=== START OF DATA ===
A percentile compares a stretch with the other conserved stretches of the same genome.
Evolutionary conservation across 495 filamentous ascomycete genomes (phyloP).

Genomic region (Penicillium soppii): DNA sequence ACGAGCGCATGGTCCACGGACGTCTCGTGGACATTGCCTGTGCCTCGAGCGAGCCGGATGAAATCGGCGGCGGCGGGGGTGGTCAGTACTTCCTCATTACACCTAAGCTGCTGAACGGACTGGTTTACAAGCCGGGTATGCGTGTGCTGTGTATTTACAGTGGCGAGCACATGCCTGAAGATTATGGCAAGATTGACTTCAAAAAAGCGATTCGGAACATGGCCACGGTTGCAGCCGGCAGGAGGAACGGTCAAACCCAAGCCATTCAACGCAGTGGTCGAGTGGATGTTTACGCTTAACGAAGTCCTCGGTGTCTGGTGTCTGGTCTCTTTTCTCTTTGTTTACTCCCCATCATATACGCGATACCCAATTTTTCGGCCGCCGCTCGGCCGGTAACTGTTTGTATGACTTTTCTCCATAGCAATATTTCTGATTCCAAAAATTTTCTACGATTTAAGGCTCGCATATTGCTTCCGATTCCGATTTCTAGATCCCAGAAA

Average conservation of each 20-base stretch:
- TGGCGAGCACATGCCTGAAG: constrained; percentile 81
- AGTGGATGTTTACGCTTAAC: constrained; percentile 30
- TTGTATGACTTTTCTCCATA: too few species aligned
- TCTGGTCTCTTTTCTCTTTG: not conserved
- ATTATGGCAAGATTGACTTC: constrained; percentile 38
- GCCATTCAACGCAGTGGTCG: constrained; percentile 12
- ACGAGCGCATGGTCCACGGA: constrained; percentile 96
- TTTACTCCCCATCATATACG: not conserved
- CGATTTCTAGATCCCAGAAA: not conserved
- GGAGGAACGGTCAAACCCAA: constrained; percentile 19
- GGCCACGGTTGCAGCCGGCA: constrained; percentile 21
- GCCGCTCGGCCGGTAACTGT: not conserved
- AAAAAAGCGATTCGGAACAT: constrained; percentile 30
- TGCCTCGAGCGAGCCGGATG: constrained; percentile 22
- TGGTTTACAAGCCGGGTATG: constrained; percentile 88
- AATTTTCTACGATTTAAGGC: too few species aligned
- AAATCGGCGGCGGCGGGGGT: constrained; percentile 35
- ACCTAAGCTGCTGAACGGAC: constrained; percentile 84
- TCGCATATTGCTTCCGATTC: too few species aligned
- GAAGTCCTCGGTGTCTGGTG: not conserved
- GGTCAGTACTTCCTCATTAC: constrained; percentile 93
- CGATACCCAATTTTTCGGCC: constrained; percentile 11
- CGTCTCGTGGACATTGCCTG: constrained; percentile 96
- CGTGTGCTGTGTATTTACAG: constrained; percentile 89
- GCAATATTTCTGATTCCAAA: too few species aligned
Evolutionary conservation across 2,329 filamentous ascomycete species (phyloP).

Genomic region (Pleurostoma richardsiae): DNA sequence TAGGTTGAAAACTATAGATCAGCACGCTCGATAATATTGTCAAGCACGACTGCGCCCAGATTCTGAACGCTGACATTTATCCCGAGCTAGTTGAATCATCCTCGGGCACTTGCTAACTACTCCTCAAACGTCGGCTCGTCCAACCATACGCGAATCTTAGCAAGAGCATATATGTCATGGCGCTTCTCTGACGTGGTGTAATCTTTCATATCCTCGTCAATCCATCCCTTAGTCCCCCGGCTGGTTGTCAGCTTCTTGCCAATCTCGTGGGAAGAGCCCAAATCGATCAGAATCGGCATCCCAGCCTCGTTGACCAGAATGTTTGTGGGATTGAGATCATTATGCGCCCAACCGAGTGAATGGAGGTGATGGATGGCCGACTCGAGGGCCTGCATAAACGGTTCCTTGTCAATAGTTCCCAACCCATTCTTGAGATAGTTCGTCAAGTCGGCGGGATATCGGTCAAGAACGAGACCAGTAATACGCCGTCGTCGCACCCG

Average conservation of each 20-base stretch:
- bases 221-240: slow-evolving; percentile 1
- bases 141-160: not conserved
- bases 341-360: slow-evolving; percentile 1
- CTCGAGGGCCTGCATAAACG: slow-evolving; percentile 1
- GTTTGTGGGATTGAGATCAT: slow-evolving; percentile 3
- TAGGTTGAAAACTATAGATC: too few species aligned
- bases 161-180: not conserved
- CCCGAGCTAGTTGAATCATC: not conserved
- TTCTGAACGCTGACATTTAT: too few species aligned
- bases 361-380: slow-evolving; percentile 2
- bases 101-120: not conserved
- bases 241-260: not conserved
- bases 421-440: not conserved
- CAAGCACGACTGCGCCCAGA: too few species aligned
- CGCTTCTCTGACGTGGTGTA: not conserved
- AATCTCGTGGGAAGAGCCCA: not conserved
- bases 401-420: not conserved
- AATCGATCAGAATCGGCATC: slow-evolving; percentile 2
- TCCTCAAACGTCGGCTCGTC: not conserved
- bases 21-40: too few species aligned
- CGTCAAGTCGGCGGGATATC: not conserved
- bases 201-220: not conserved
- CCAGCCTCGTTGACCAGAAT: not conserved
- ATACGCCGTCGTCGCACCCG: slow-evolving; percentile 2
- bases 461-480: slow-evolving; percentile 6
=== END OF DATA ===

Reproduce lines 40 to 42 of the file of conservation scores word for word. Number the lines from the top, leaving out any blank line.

- CCCGAGCTAGTTGAATCATC: not conserved
- TTCTGAACGCTGACATTTAT: too few species aligned
- bases 361-380: slow-evolving; percentile 2